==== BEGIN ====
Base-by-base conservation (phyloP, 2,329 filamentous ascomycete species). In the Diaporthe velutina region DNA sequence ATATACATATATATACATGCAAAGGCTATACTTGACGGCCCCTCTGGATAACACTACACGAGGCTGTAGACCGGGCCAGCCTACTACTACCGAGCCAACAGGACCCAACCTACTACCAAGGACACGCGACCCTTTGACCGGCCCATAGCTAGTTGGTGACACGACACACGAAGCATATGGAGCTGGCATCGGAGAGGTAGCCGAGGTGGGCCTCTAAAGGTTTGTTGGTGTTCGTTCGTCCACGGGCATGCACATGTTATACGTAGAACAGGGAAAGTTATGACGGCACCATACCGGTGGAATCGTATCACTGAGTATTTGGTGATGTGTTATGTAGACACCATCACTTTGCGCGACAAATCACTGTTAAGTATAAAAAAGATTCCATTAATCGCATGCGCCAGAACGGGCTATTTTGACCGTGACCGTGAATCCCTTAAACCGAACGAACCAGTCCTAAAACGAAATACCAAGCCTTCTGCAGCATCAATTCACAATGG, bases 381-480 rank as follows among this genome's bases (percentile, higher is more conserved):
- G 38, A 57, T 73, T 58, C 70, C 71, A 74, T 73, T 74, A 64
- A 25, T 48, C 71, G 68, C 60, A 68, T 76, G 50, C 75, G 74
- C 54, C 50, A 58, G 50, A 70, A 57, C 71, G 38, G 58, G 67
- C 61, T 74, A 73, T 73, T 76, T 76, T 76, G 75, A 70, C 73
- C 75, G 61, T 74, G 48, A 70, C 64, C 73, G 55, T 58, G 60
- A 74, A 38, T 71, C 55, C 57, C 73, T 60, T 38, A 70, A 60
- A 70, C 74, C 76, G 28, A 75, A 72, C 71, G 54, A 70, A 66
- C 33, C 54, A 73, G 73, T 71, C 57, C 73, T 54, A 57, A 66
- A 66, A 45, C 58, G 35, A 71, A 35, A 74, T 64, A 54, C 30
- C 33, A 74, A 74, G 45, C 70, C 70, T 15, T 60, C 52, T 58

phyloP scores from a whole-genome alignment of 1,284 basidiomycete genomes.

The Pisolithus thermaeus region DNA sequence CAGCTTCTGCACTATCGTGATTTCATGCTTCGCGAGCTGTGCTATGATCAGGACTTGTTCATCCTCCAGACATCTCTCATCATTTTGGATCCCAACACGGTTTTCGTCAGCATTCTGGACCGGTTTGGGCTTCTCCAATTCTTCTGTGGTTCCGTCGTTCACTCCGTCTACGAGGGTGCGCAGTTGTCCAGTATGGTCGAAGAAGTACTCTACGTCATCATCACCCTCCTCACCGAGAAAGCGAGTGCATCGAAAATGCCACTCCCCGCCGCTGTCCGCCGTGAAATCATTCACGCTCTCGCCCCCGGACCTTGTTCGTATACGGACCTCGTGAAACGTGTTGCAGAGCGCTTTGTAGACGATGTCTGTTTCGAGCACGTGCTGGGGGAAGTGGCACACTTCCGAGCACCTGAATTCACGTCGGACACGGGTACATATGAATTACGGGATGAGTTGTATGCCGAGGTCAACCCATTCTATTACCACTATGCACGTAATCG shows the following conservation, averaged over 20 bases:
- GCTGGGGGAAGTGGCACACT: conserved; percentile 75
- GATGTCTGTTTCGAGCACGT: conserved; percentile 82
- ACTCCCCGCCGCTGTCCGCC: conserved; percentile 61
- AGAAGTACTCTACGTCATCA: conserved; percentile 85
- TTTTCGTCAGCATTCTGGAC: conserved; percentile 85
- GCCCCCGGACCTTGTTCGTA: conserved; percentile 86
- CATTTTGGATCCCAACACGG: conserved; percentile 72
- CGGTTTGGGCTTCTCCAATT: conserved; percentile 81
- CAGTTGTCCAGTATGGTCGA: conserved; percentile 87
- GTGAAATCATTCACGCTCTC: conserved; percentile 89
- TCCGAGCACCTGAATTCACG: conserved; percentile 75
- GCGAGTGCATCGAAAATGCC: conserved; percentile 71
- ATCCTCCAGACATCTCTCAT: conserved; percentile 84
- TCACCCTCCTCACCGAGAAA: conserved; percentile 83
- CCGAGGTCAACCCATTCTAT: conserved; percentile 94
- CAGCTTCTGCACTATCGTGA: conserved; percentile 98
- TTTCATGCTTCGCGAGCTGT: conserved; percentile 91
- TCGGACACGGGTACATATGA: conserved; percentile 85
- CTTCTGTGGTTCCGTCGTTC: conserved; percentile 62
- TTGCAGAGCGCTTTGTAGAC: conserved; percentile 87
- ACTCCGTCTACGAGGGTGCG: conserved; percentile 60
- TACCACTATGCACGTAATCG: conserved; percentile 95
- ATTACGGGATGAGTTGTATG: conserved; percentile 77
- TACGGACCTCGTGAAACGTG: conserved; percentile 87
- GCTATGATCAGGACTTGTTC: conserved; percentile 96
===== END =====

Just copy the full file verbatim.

Base-by-base conservation (phyloP, 2,329 filamentous ascomycete species). In the Diaporthe velutina region DNA sequence ATATACATATATATACATGCAAAGGCTATACTTGACGGCCCCTCTGGATAACACTACACGAGGCTGTAGACCGGGCCAGCCTACTACTACCGAGCCAACAGGACCCAACCTACTACCAAGGACACGCGACCCTTTGACCGGCCCATAGCTAGTTGGTGACACGACACACGAAGCATATGGAGCTGGCATCGGAGAGGTAGCCGAGGTGGGCCTCTAAAGGTTTGTTGGTGTTCGTTCGTCCACGGGCATGCACATGTTATACGTAGAACAGGGAAAGTTATGACGGCACCATACCGGTGGAATCGTATCACTGAGTATTTGGTGATGTGTTATGTAGACACCATCACTTTGCGCGACAAATCACTGTTAAGTATAAAAAAGATTCCATTAATCGCATGCGCCAGAACGGGCTATTTTGACCGTGACCGTGAATCCCTTAAACCGAACGAACCAGTCCTAAAACGAAATACCAAGCCTTCTGCAGCATCAATTCACAATGG, bases 381-480 rank as follows among this genome's bases (percentile, higher is more conserved):
- G 38, A 57, T 73, T 58, C 70, C 71, A 74, T 73, T 74, A 64
- A 25, T 48, C 71, G 68, C 60, A 68, T 76, G 50, C 75, G 74
- C 54, C 50, A 58, G 50, A 70, A 57, C 71, G 38, G 58, G 67
- C 61, T 74, A 73, T 73, T 76, T 76, T 76, G 75, A 70, C 73
- C 75, G 61, T 74, G 48, A 70, C 64, C 73, G 55, T 58, G 60
- A 74, A 38, T 71, C 55, C 57, C 73, T 60, T 38, A 70, A 60
- A 70, C 74, C 76, G 28, A 75, A 72, C 71, G 54, A 70, A 66
- C 33, C 54, A 73, G 73, T 71, C 57, C 73, T 54, A 57, A 66
- A 66, A 45, C 58, G 35, A 71, A 35, A 74, T 64, A 54, C 30
- C 33, A 74, A 74, G 45, C 70, C 70, T 15, T 60, C 52, T 58

phyloP scores from a whole-genome alignment of 1,284 basidiomycete genomes.

The Pisolithus thermaeus region DNA sequence CAGCTTCTGCACTATCGTGATTTCATGCTTCGCGAGCTGTGCTATGATCAGGACTTGTTCATCCTCCAGACATCTCTCATCATTTTGGATCCCAACACGGTTTTCGTCAGCATTCTGGACCGGTTTGGGCTTCTCCAATTCTTCTGTGGTTCCGTCGTTCACTCCGTCTACGAGGGTGCGCAGTTGTCCAGTATGGTCGAAGAAGTACTCTACGTCATCATCACCCTCCTCACCGAGAAAGCGAGTGCATCGAAAATGCCACTCCCCGCCGCTGTCCGCCGTGAAATCATTCACGCTCTCGCCCCCGGACCTTGTTCGTATACGGACCTCGTGAAACGTGTTGCAGAGCGCTTTGTAGACGATGTCTGTTTCGAGCACGTGCTGGGGGAAGTGGCACACTTCCGAGCACCTGAATTCACGTCGGACACGGGTACATATGAATTACGGGATGAGTTGTATGCCGAGGTCAACCCATTCTATTACCACTATGCACGTAATCG shows the following conservation, averaged over 20 bases:
- GCTGGGGGAAGTGGCACACT: conserved; percentile 75
- GATGTCTGTTTCGAGCACGT: conserved; percentile 82
- ACTCCCCGCCGCTGTCCGCC: conserved; percentile 61
- AGAAGTACTCTACGTCATCA: conserved; percentile 85
- TTTTCGTCAGCATTCTGGAC: conserved; percentile 85
- GCCCCCGGACCTTGTTCGTA: conserved; percentile 86
- CATTTTGGATCCCAACACGG: conserved; percentile 72
- CGGTTTGGGCTTCTCCAATT: conserved; percentile 81
- CAGTTGTCCAGTATGGTCGA: conserved; percentile 87
- GTGAAATCATTCACGCTCTC: conserved; percentile 89
- TCCGAGCACCTGAATTCACG: conserved; percentile 75
- GCGAGTGCATCGAAAATGCC: conserved; percentile 71
- ATCCTCCAGACATCTCTCAT: conserved; percentile 84
- TCACCCTCCTCACCGAGAAA: conserved; percentile 83
- CCGAGGTCAACCCATTCTAT: conserved; percentile 94
- CAGCTTCTGCACTATCGTGA: conserved; percentile 98
- TTTCATGCTTCGCGAGCTGT: conserved; percentile 91
- TCGGACACGGGTACATATGA: conserved; percentile 85
- CTTCTGTGGTTCCGTCGTTC: conserved; percentile 62
- TTGCAGAGCGCTTTGTAGAC: conserved; percentile 87
- ACTCCGTCTACGAGGGTGCG: conserved; percentile 60
- TACCACTATGCACGTAATCG: conserved; percentile 95
- ATTACGGGATGAGTTGTATG: conserved; percentile 77
- TACGGACCTCGTGAAACGTG: conserved; percentile 87
- GCTATGATCAGGACTTGTTC: conserved; percentile 96